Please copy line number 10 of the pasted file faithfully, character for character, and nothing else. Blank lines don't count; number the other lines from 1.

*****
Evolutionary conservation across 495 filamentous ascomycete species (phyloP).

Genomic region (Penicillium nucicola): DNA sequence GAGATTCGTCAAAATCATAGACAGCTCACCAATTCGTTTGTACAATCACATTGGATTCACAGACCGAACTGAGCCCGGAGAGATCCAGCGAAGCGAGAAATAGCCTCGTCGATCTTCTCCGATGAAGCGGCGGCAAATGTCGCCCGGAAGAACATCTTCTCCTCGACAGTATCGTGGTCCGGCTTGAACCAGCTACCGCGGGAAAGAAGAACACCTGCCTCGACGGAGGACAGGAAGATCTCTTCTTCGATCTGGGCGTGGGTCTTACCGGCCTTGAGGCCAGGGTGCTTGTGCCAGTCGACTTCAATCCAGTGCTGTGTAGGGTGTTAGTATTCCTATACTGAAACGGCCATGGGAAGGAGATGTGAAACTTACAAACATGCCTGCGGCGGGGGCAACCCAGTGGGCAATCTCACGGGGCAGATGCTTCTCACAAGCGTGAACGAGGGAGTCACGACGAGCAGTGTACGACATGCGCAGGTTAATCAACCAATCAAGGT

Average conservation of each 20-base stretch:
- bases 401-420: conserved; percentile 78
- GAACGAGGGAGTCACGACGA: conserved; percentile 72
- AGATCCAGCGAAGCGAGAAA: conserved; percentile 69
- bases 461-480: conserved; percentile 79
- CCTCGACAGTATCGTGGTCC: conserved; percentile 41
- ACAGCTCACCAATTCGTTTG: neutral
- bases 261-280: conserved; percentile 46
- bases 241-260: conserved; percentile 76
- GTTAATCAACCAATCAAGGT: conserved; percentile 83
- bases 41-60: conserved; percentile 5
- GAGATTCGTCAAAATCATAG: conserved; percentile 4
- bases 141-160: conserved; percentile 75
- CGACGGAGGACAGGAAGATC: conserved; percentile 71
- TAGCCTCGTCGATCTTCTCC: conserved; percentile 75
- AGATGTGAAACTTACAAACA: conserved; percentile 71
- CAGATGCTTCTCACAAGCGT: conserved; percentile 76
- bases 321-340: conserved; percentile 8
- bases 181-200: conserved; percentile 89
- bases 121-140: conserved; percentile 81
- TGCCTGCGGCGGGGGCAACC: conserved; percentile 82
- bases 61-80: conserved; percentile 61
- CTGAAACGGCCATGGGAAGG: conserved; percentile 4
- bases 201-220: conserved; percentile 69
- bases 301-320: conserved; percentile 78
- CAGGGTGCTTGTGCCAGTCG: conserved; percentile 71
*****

- bases 261-280: conserved; percentile 46